E-mail, fax election services offer new options, worries
WASHINGTON — Federal elections officials have expanded their fax and e-mail services this year, but some worry that servicemembers overseas won’t have enough time to learn about and navigate through the new offerings before the upcoming congressional contests.
Scott Wiedman, deputy director of the Federal Voting Assistance Program (FVAP), said his office’s Electronic Transmission Service has been providing fax and e-mail options for ballot requests for three years, but the number of states allowing electronic correspondence has increased dramatically in that time.
In 2003, only Mississippi allowed troops overseas to use fax services. Now, all states except four — Alabama, New Hampshire, New York and Wyoming — and Guam, allow ballot requests or voter registration via fax or e-mail.
The transmission service acts as a go-between for troops and local elections officers. For servicemembers sending faxes, it provides a toll-free option for those overseas to transmit their paperwork and have it forwarded to the appropriate destination.
Twelve states provide e-mail contacts for election filings, and six of those — Alaska, Mississippi, Montana, North Dakota, South Carolina and Washington — allow troops serving overseas to request and submit ballots via e-mail.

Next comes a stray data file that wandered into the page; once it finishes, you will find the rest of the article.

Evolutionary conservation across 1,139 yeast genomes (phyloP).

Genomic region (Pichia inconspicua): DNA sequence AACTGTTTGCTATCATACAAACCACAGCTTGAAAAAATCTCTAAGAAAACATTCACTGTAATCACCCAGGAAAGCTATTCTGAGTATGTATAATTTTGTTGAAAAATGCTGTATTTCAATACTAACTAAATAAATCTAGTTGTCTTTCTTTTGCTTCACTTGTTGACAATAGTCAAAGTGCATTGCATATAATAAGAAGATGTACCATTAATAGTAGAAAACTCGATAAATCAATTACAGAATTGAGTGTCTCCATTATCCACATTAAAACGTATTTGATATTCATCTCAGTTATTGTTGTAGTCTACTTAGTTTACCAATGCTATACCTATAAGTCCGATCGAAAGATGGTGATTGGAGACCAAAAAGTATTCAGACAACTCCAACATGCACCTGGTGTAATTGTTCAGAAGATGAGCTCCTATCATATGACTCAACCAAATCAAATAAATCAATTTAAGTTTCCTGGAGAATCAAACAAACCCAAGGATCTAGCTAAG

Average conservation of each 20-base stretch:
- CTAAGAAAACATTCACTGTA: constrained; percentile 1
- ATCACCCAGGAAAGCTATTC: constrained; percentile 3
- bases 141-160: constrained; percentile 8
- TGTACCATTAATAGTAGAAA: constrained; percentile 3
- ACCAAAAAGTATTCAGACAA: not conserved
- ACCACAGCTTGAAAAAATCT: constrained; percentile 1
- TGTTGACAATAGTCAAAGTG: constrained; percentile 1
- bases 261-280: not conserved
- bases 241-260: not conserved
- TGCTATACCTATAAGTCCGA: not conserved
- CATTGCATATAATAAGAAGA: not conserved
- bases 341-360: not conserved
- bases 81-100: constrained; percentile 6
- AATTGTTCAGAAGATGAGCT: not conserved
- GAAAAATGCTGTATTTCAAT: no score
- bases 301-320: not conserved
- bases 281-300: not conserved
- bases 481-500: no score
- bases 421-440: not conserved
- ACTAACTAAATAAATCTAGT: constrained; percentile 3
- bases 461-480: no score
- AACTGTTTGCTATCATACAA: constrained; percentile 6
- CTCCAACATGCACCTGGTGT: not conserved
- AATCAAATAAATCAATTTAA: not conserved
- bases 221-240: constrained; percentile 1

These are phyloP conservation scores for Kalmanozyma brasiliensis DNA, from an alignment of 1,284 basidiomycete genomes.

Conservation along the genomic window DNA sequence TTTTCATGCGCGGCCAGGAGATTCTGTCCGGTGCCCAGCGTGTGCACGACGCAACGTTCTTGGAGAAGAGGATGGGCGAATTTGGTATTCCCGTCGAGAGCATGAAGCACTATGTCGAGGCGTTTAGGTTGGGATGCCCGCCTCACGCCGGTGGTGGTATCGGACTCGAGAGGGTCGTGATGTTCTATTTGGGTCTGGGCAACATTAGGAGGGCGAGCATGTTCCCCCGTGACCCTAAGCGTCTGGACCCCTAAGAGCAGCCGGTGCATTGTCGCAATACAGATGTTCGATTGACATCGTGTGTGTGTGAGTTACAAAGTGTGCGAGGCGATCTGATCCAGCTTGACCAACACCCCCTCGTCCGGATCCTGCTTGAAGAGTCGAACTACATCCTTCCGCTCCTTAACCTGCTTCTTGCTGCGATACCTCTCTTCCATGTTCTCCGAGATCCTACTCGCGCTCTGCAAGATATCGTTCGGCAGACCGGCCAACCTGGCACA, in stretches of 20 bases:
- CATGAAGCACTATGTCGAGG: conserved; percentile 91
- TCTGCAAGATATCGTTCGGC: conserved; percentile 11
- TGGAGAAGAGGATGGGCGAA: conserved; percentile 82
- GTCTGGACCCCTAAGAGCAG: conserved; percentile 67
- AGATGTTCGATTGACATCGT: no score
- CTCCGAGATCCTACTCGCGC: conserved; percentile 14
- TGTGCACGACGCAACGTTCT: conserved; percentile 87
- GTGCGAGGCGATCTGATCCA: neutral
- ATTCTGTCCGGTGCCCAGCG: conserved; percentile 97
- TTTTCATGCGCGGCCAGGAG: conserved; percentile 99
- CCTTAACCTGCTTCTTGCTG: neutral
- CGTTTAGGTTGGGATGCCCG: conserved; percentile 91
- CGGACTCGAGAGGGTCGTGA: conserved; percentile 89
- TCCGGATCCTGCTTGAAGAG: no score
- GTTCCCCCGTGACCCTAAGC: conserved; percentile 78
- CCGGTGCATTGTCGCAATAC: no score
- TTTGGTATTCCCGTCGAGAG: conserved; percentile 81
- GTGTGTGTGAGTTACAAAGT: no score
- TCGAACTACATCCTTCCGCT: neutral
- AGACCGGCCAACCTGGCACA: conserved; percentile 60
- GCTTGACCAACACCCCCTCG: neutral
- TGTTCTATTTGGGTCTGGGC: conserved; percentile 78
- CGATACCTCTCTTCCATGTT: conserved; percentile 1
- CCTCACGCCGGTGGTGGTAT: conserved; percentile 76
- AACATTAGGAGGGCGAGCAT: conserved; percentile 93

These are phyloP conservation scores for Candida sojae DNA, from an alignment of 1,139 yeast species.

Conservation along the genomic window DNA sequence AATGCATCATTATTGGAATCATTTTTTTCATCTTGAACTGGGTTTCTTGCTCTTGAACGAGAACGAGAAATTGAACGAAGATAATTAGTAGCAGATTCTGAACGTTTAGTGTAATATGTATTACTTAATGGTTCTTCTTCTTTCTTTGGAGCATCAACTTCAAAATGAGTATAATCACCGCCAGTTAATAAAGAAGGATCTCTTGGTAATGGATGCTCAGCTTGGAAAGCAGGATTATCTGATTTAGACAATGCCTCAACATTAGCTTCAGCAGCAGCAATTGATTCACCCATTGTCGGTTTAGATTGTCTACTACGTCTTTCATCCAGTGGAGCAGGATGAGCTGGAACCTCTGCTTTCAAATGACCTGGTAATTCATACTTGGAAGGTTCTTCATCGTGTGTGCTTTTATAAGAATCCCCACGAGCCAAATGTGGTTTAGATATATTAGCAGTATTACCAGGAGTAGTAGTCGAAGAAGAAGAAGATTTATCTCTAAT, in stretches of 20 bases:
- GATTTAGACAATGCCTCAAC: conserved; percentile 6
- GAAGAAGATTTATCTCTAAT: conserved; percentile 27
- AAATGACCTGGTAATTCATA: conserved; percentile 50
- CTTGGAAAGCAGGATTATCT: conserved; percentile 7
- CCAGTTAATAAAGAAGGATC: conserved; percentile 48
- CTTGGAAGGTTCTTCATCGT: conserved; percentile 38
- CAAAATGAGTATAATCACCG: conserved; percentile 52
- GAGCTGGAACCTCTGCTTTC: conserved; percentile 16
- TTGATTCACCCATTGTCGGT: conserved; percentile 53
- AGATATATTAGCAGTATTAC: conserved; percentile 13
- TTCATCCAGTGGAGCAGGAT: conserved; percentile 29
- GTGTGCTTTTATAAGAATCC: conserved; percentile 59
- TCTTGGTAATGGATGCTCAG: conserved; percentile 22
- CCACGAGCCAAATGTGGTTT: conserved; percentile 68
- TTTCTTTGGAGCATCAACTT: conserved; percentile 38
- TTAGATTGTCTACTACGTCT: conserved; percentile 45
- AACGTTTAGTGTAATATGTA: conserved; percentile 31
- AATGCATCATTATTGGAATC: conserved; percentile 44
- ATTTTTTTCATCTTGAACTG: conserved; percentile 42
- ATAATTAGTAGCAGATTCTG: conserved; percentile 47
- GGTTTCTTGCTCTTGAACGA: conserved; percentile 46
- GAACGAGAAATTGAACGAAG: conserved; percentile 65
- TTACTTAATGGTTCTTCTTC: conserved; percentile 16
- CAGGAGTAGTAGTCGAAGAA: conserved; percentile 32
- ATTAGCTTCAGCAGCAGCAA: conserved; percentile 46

Wiedman said the service can help voters from those states in coordinating those election requests, too, but most of that work can be done directly with the state elections personnel.
But the service also offers the option of converting troops’ e-mails into faxes, effectively making the 34 other states that only accept fax requests accessible to troops with e-mail.
That’s important to troops downrange, Wiedman said, who often change locations over the course of a few months. Instead of tying their ballots to one mail address or fax number, the voting services can follow them wherever they have computer access.
The electronic options are also much faster than the traditional mail options, with troops getting paperwork taken care of “in a matter of days or even hours instead of weeks,” Wiedman said.
But other voter advocacy groups questioned whether the FVAP has answered questions about security that have plagued previous online voting attempts, and last week Rep. Carolyn B. Maloney, D-N.Y., sent a letter to the department asking for more information on the costs and mechanisms of the expanded system.
“I have advocated for some time that both military and overseas civilians need easier access to the voting process while they are overseas,” she wrote.
“However, I am very concerned that similar to previous attempts in this vein, this effort may be overly ambitious, executed with insufficient planning and coordination prior to launch, and that it will cause military voters and states unforeseen problems for this election.”
Wiedman said the system has worked successfully for the last three years, and officials are confident in it. The program also unveiled a new Web site this week designed to give overseas voters up-to-date information on electronic filing options for each state.
That site and other program information are available at www.fvap.gov.